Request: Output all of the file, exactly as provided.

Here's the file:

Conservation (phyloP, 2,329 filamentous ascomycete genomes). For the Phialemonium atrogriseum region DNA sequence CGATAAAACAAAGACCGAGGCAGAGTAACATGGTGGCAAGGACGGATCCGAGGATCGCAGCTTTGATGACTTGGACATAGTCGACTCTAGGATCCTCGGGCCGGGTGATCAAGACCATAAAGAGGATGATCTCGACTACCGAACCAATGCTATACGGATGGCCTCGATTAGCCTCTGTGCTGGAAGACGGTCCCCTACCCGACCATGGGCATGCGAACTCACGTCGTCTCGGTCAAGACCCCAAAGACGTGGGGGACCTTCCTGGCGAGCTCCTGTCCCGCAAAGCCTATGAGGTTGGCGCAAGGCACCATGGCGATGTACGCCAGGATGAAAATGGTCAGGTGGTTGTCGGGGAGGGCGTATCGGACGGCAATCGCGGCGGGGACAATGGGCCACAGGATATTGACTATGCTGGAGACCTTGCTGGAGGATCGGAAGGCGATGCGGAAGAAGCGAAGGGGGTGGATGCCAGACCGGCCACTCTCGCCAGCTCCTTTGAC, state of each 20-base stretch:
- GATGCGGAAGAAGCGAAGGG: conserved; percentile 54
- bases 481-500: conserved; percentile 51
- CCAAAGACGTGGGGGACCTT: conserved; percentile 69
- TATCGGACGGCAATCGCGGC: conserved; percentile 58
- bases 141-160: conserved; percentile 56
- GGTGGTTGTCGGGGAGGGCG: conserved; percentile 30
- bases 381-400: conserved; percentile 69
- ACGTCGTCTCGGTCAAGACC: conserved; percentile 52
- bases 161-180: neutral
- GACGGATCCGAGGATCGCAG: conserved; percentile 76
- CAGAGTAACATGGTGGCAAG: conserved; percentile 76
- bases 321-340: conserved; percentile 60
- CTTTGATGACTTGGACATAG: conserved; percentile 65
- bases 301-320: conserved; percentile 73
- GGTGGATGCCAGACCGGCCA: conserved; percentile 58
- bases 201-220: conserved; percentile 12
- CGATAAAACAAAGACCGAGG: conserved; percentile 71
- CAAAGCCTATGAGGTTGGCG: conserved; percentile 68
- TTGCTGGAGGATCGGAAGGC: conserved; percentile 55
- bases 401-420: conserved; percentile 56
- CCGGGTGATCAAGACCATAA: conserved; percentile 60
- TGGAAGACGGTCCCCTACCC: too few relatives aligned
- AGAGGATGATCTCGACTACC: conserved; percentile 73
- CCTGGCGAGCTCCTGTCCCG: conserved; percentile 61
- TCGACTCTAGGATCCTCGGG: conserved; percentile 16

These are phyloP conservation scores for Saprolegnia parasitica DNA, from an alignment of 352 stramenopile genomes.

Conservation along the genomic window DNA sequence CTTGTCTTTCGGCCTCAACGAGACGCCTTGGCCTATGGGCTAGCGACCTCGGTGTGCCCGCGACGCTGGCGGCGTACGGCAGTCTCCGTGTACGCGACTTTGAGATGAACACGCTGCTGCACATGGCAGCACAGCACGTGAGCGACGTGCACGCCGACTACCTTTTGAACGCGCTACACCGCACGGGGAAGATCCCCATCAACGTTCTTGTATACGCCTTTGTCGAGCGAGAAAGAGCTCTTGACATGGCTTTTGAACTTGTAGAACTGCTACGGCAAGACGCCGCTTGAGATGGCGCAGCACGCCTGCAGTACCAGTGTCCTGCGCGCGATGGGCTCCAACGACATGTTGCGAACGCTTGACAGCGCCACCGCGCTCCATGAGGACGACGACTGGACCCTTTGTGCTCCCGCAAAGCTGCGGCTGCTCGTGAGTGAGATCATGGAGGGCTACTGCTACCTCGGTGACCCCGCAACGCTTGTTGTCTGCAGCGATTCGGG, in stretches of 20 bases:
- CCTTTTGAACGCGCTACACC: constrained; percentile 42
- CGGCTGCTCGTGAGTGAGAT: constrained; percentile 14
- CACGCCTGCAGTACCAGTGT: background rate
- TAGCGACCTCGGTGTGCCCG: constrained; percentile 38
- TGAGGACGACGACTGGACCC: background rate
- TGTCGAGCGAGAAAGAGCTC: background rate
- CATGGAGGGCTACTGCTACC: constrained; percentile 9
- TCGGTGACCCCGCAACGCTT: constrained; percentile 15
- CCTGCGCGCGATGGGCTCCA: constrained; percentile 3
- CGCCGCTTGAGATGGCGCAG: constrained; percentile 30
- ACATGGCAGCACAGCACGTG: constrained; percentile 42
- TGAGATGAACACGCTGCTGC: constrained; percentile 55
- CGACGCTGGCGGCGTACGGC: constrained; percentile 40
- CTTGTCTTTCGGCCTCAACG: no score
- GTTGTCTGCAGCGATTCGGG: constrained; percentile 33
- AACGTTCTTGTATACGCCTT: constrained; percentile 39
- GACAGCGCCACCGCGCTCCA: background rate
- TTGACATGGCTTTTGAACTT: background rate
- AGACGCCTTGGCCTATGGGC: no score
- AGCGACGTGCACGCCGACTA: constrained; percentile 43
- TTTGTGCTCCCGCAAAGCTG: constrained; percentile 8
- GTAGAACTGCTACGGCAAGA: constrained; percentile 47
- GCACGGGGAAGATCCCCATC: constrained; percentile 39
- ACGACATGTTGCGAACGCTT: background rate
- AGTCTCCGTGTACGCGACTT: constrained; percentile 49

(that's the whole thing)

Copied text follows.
Conservation (phyloP, 2,329 filamentous ascomycete genomes). For the Phialemonium atrogriseum region DNA sequence CGATAAAACAAAGACCGAGGCAGAGTAACATGGTGGCAAGGACGGATCCGAGGATCGCAGCTTTGATGACTTGGACATAGTCGACTCTAGGATCCTCGGGCCGGGTGATCAAGACCATAAAGAGGATGATCTCGACTACCGAACCAATGCTATACGGATGGCCTCGATTAGCCTCTGTGCTGGAAGACGGTCCCCTACCCGACCATGGGCATGCGAACTCACGTCGTCTCGGTCAAGACCCCAAAGACGTGGGGGACCTTCCTGGCGAGCTCCTGTCCCGCAAAGCCTATGAGGTTGGCGCAAGGCACCATGGCGATGTACGCCAGGATGAAAATGGTCAGGTGGTTGTCGGGGAGGGCGTATCGGACGGCAATCGCGGCGGGGACAATGGGCCACAGGATATTGACTATGCTGGAGACCTTGCTGGAGGATCGGAAGGCGATGCGGAAGAAGCGAAGGGGGTGGATGCCAGACCGGCCACTCTCGCCAGCTCCTTTGAC, state of each 20-base stretch:
- GATGCGGAAGAAGCGAAGGG: conserved; percentile 54
- bases 481-500: conserved; percentile 51
- CCAAAGACGTGGGGGACCTT: conserved; percentile 69
- TATCGGACGGCAATCGCGGC: conserved; percentile 58
- bases 141-160: conserved; percentile 56
- GGTGGTTGTCGGGGAGGGCG: conserved; percentile 30
- bases 381-400: conserved; percentile 69
- ACGTCGTCTCGGTCAAGACC: conserved; percentile 52
- bases 161-180: neutral
- GACGGATCCGAGGATCGCAG: conserved; percentile 76
- CAGAGTAACATGGTGGCAAG: conserved; percentile 76
- bases 321-340: conserved; percentile 60
- CTTTGATGACTTGGACATAG: conserved; percentile 65
- bases 301-320: conserved; percentile 73
- GGTGGATGCCAGACCGGCCA: conserved; percentile 58
- bases 201-220: conserved; percentile 12
- CGATAAAACAAAGACCGAGG: conserved; percentile 71
- CAAAGCCTATGAGGTTGGCG: conserved; percentile 68
- TTGCTGGAGGATCGGAAGGC: conserved; percentile 55
- bases 401-420: conserved; percentile 56
- CCGGGTGATCAAGACCATAA: conserved; percentile 60
- TGGAAGACGGTCCCCTACCC: too few relatives aligned
- AGAGGATGATCTCGACTACC: conserved; percentile 73
- CCTGGCGAGCTCCTGTCCCG: conserved; percentile 61
- TCGACTCTAGGATCCTCGGG: conserved; percentile 16

These are phyloP conservation scores for Saprolegnia parasitica DNA, from an alignment of 352 stramenopile genomes.

Conservation along the genomic window DNA sequence CTTGTCTTTCGGCCTCAACGAGACGCCTTGGCCTATGGGCTAGCGACCTCGGTGTGCCCGCGACGCTGGCGGCGTACGGCAGTCTCCGTGTACGCGACTTTGAGATGAACACGCTGCTGCACATGGCAGCACAGCACGTGAGCGACGTGCACGCCGACTACCTTTTGAACGCGCTACACCGCACGGGGAAGATCCCCATCAACGTTCTTGTATACGCCTTTGTCGAGCGAGAAAGAGCTCTTGACATGGCTTTTGAACTTGTAGAACTGCTACGGCAAGACGCCGCTTGAGATGGCGCAGCACGCCTGCAGTACCAGTGTCCTGCGCGCGATGGGCTCCAACGACATGTTGCGAACGCTTGACAGCGCCACCGCGCTCCATGAGGACGACGACTGGACCCTTTGTGCTCCCGCAAAGCTGCGGCTGCTCGTGAGTGAGATCATGGAGGGCTACTGCTACCTCGGTGACCCCGCAACGCTTGTTGTCTGCAGCGATTCGGG, in stretches of 20 bases:
- CCTTTTGAACGCGCTACACC: constrained; percentile 42
- CGGCTGCTCGTGAGTGAGAT: constrained; percentile 14
- CACGCCTGCAGTACCAGTGT: background rate
- TAGCGACCTCGGTGTGCCCG: constrained; percentile 38
- TGAGGACGACGACTGGACCC: background rate
- TGTCGAGCGAGAAAGAGCTC: background rate
- CATGGAGGGCTACTGCTACC: constrained; percentile 9
- TCGGTGACCCCGCAACGCTT: constrained; percentile 15
- CCTGCGCGCGATGGGCTCCA: constrained; percentile 3
- CGCCGCTTGAGATGGCGCAG: constrained; percentile 30
- ACATGGCAGCACAGCACGTG: constrained; percentile 42
- TGAGATGAACACGCTGCTGC: constrained; percentile 55
- CGACGCTGGCGGCGTACGGC: constrained; percentile 40
- CTTGTCTTTCGGCCTCAACG: no score
- GTTGTCTGCAGCGATTCGGG: constrained; percentile 33
- AACGTTCTTGTATACGCCTT: constrained; percentile 39
- GACAGCGCCACCGCGCTCCA: background rate
- TTGACATGGCTTTTGAACTT: background rate
- AGACGCCTTGGCCTATGGGC: no score
- AGCGACGTGCACGCCGACTA: constrained; percentile 43
- TTTGTGCTCCCGCAAAGCTG: constrained; percentile 8
- GTAGAACTGCTACGGCAAGA: constrained; percentile 47
- GCACGGGGAAGATCCCCATC: constrained; percentile 39
- ACGACATGTTGCGAACGCTT: background rate
- AGTCTCCGTGTACGCGACTT: constrained; percentile 49